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Curr Opin Biotechnol. 2008 Oct;19(5):445-53. doi: 10.1016/j.copbio.2008.08.001. Epub 2008 Sep 11.

Life in hot acid: pathway analyses in extremely thermoacidophilic archaea.

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  • 1Department of Chemical and Biomolecular Engineering, North Carolina State University, Raleigh, NC 27695-7905, USA.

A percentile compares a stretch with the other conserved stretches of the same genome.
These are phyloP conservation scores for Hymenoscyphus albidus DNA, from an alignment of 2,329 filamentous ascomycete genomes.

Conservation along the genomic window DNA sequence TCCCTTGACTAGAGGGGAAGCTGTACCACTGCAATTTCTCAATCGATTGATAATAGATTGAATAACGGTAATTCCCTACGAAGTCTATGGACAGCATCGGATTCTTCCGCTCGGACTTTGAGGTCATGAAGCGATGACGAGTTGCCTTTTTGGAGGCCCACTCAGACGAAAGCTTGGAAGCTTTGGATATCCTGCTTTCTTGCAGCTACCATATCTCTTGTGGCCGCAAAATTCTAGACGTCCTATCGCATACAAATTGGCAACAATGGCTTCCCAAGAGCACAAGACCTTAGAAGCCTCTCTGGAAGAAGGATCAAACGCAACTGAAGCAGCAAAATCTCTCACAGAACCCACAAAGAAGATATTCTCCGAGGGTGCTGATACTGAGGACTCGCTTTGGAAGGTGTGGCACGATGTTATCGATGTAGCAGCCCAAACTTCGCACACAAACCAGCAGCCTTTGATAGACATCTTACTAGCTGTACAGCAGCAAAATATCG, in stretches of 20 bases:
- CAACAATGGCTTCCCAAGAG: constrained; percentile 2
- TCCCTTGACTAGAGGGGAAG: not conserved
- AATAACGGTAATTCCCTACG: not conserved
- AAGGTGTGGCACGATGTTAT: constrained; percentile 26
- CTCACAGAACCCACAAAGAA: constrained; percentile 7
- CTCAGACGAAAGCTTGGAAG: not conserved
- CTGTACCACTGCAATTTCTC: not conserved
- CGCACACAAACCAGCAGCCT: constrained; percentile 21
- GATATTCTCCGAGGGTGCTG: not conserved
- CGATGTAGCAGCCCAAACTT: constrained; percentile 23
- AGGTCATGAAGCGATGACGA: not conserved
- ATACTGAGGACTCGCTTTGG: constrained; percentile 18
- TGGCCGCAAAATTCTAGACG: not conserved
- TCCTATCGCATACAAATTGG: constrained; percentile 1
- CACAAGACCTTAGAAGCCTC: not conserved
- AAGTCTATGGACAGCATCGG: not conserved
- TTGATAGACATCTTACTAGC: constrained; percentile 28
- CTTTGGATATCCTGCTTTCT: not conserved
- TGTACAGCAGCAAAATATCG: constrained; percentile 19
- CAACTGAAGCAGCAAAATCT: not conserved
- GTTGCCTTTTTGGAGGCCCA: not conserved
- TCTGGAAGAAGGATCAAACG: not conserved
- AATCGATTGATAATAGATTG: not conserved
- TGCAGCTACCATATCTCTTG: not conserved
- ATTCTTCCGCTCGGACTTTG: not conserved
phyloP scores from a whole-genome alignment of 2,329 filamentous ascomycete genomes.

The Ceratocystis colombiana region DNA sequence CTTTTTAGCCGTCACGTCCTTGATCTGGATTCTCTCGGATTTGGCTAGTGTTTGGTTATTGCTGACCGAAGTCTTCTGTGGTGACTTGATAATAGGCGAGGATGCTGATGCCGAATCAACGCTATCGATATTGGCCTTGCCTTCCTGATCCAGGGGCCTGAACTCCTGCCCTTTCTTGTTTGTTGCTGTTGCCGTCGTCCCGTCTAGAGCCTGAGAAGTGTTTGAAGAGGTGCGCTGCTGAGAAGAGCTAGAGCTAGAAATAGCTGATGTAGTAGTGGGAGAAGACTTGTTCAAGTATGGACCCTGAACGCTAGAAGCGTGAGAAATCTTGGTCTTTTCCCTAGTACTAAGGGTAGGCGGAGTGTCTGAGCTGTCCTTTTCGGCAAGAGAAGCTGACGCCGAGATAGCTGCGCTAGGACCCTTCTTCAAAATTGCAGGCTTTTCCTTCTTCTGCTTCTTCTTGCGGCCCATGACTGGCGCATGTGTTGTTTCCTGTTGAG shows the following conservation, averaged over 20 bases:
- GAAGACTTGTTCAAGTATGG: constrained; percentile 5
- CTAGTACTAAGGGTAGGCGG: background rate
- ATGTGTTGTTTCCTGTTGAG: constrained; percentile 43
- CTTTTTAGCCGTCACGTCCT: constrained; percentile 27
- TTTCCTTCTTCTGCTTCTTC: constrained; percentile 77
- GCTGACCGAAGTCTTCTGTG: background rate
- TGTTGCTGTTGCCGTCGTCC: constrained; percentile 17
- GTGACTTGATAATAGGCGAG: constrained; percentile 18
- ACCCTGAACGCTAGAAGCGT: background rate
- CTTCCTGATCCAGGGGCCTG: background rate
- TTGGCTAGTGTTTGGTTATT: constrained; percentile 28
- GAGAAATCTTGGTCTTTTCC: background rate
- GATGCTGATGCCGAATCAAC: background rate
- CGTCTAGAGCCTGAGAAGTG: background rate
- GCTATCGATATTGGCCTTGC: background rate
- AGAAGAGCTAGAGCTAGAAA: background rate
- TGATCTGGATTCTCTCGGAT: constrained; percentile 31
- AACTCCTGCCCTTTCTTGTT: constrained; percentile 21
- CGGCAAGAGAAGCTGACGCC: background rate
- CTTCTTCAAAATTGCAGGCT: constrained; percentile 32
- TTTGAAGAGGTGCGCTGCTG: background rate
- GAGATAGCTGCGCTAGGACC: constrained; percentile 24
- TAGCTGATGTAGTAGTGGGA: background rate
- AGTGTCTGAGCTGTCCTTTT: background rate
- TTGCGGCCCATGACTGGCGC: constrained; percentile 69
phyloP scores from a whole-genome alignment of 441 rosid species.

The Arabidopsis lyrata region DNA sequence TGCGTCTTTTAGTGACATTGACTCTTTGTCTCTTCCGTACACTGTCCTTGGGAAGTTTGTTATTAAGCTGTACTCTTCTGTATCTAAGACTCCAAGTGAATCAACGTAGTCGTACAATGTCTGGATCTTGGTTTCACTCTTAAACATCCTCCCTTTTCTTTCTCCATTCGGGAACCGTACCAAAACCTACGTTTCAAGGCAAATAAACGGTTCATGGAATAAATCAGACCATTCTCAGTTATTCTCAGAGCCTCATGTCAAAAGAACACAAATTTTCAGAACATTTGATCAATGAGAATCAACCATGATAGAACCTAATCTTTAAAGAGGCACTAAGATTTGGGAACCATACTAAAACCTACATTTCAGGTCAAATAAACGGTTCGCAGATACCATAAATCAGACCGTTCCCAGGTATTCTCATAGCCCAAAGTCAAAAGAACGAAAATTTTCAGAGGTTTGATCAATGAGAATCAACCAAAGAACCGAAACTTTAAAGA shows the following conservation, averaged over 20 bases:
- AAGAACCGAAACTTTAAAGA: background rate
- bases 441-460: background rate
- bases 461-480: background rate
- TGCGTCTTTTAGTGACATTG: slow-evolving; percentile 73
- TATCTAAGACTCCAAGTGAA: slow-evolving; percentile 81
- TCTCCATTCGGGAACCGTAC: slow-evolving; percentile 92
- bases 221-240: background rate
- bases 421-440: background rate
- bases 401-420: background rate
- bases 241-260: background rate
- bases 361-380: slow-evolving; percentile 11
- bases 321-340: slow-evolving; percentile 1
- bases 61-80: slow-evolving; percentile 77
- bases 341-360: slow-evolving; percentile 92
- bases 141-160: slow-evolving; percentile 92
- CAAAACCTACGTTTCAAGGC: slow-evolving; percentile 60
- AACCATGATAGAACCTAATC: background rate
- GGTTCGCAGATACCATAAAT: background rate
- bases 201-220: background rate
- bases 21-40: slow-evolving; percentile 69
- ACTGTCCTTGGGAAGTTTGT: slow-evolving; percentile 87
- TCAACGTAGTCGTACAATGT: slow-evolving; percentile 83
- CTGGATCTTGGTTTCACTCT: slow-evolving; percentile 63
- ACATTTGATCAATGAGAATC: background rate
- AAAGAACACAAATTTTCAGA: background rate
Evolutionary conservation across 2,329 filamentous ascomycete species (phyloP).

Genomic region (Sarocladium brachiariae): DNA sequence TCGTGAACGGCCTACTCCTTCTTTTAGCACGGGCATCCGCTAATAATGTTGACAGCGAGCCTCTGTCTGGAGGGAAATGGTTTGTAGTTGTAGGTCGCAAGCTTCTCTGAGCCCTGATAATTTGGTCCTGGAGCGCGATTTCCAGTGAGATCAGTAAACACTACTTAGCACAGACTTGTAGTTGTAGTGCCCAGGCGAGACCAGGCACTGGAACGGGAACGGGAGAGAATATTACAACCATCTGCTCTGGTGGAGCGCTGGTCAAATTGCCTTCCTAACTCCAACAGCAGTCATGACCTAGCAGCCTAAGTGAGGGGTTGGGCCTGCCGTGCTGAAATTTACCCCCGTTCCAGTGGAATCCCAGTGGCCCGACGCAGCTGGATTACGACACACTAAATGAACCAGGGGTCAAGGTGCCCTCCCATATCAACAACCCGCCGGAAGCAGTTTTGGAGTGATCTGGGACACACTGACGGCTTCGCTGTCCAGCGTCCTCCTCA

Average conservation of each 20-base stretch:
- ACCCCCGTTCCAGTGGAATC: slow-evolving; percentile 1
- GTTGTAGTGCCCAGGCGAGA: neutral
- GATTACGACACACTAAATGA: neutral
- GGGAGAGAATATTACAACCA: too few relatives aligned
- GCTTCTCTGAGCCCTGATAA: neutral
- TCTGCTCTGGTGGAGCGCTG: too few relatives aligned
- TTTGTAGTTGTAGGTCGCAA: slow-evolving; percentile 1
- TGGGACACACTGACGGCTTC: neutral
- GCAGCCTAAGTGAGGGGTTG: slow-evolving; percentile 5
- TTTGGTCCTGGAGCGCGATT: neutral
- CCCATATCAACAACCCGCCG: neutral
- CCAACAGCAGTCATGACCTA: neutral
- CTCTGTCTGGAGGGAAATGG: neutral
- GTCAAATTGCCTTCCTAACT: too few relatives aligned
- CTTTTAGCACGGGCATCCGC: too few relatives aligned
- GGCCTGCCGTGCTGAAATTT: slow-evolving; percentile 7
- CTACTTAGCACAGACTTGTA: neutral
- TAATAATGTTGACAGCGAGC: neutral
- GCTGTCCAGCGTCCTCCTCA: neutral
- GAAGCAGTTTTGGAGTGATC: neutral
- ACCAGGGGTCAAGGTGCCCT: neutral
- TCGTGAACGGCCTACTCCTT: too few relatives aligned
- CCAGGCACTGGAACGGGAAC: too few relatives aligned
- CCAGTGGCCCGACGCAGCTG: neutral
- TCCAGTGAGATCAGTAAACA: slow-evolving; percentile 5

The extremely thermoacidophilic archaea are a particularly intriguing group of microorganisms that must simultaneously cope with biologically extreme pHs (< or = 4) and temperatures (Topt > or = 60 degrees C) in their natural environments. Their expanding biotechnological significance relates to their role in biomining of base and precious metals and their unique mechanisms of survival in hot acid, at both the cellular and biomolecular levels. Recent developments, such as advances in understanding of heavy metal tolerance mechanisms, implementation of a genetic system, and discovery of a new carbon fixation pathway, have been facilitated by the availability of genome sequence data and molecular genetic systems. As a result, new insights into the metabolic pathways and physiological features that define extreme thermoacidophily have been obtained, in some cases suggesting prospects for biotechnological opportunities.

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